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Gavignano is located on a small hill in the Valley of Sacco, and in ancient times was ‘Middle-earth’: on one side the Ernici mountains with the Ernici population and on the other side the Lepine Mountains with the population of the Volsci.

With the arrival of the Romans around the fourth century BC, the area is Gavignano was chosen for the settlement of villas. There are several hypotheses about the origin of the name Gavignano: Gabinius, a brave Roman soldier, a citizen of ancient Gabi, a Roman colony near Palestrina or Aulus Gabinius, a Roman senator belonging to the ‘Gens Gabinia’.

In the first century BC Julius Caesar had a villa here in the area called “Ruscigli” which probably comes from “Rus Juli” or Villa Cesare. The villa was destroyed during an incursion by the Vandals in 455 AD but still architraves, capitals, walls in ‘opus reticulatum’ and mosaics are visible.

Even Pompey the Great had property in the area called Villa Magna. The residence of Senator Aulus Gabinius, however, was at Villa Gabinia, now known as Fonte Meo.

In the Dark Ages, from the fifth to the eighth century, with the arrival of monks and abbeys, the villa of Caesar became the Rossilli Monastery and coordinated the administration of the area of the Sacco Valley. With the Saracen invasions of the ninth century, the population left the valley and took refuge on the Gavignano hill around a ‘castrum’, namely a fortified settlement with a tower and walls.

Gavignano officially appears for the first time in 1161 in a papal bull of Alexander III as a centre dependent on the Abbey of Saints Vincenzo and Anastasio of Aqua Salvias (Three Fountains), and the first feudal lords arrived: the Conti family.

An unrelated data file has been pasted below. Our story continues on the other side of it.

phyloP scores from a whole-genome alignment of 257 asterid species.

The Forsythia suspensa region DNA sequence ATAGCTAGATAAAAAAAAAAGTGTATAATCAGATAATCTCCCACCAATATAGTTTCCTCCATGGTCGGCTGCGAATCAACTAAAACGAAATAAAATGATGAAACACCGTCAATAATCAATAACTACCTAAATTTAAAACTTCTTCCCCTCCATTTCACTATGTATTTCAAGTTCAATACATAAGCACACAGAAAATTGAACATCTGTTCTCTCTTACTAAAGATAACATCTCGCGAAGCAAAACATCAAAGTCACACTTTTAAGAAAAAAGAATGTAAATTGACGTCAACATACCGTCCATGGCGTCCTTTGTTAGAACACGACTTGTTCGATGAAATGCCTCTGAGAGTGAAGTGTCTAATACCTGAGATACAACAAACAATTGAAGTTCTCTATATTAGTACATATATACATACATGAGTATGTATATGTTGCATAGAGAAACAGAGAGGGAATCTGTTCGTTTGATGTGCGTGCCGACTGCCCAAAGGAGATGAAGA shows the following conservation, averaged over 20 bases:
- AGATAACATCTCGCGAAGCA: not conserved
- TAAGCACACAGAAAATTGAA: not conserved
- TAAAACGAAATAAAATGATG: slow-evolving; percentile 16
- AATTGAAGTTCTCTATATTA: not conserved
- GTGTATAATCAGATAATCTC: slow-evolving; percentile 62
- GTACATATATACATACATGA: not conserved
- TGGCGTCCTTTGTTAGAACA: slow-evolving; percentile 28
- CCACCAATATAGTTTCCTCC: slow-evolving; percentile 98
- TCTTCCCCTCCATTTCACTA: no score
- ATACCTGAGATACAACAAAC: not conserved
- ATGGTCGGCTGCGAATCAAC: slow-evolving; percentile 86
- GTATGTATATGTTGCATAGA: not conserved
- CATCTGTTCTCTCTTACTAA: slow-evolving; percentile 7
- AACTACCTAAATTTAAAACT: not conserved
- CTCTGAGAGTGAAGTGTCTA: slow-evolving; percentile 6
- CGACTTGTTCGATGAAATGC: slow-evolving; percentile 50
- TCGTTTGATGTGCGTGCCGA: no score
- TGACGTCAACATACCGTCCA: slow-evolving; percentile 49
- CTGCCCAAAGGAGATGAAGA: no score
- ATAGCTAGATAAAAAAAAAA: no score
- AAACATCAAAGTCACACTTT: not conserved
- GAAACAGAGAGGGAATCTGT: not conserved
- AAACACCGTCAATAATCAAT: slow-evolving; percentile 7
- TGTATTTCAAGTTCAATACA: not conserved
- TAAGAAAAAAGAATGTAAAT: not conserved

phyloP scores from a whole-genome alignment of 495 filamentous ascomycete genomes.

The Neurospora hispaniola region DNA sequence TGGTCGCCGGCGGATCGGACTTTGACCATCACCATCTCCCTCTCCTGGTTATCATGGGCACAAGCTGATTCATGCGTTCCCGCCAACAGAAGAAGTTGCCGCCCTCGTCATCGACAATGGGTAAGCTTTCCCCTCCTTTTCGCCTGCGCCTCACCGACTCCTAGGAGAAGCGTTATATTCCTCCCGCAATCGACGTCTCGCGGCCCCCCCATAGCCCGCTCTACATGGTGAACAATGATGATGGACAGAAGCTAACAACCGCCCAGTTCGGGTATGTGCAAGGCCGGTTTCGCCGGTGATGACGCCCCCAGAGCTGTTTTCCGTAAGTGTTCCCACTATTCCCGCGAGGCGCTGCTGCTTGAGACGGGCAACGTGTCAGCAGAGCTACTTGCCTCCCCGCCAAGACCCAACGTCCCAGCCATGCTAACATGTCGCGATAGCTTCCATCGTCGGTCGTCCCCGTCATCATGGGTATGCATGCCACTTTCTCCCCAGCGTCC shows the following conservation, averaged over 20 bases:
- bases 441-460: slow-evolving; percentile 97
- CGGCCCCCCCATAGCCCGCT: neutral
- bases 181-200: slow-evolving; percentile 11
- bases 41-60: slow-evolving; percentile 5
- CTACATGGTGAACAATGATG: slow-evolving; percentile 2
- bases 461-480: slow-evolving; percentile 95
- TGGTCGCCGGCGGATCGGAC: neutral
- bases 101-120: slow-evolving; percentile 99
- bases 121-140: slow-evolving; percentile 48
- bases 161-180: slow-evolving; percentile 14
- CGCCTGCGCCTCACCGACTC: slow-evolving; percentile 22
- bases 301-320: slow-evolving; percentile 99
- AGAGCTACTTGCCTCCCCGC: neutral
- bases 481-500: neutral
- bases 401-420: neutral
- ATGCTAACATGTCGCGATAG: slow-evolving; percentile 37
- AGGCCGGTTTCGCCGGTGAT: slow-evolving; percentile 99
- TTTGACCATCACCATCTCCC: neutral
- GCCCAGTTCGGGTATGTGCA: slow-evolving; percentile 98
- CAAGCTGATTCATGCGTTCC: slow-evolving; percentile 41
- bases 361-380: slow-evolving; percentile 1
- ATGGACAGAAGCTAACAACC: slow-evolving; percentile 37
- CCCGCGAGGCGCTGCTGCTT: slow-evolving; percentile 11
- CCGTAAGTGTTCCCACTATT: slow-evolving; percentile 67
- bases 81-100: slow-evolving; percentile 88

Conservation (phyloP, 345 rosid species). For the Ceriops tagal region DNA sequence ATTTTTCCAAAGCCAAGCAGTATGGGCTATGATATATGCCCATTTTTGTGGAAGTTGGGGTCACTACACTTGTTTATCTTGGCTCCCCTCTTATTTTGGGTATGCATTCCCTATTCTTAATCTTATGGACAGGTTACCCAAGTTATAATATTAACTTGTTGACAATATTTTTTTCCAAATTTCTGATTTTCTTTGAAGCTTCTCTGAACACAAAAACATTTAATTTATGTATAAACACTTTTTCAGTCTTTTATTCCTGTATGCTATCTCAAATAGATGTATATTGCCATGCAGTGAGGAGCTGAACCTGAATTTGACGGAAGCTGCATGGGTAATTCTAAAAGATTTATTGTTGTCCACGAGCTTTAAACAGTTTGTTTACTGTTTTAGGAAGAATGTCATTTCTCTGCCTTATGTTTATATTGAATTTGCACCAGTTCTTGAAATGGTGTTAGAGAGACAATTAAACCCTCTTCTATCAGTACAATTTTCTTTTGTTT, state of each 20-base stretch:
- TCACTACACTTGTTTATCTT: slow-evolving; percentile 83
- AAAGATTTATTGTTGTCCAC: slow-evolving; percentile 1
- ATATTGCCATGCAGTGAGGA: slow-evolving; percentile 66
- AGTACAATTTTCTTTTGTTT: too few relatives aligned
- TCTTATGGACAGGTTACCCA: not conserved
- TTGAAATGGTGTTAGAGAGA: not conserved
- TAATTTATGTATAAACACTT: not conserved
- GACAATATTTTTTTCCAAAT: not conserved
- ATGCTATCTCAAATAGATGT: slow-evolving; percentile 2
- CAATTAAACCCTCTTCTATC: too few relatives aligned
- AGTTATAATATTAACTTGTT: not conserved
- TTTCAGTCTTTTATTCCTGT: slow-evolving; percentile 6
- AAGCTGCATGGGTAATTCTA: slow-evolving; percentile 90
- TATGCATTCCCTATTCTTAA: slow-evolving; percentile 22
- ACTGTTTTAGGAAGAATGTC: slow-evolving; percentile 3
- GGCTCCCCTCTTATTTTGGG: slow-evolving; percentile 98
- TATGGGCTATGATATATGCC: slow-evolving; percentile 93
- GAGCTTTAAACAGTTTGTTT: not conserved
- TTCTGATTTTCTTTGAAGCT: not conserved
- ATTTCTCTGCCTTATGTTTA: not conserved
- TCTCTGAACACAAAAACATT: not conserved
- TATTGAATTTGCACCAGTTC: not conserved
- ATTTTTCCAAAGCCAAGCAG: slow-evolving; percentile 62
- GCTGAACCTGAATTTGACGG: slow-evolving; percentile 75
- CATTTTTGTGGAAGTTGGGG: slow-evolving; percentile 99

The castrum began its transformation into a castle.

In 1160 Pope Innocent III of the family Conti, who was born in Gavignano, was elected. He is an important pope who had to cope with the English barons who had drafted the Magna Charta and St. Francis preaching for a church closer to the people.

In the struggle between the papacy and the empire Gavignano was destroyed several times: in 1313 and in 1495. The Gavignano castle was rebuilt by Cardinal Francesco Conti at the beginning of 1500. But in 1557, Gavignano was again sacked, this time by the Colonna family, allied with the Spaniards in the fight against the Pope.

In 1597 the feudal lords changed and the Aldobrandini family arrived granting the Community power of self-management. And in 1700’s there was a period of great splendour with many works such as a new church, with organ and pulpit, and a bell tower with a new clock.

With the arrival of Napoleon, the region of Lazio became part of the French Empire and they greatly increased the weight of taxes. It was returned under the Papal States in 1826. Gavignano become a free Commune in 1870 which then entered the new Italian State.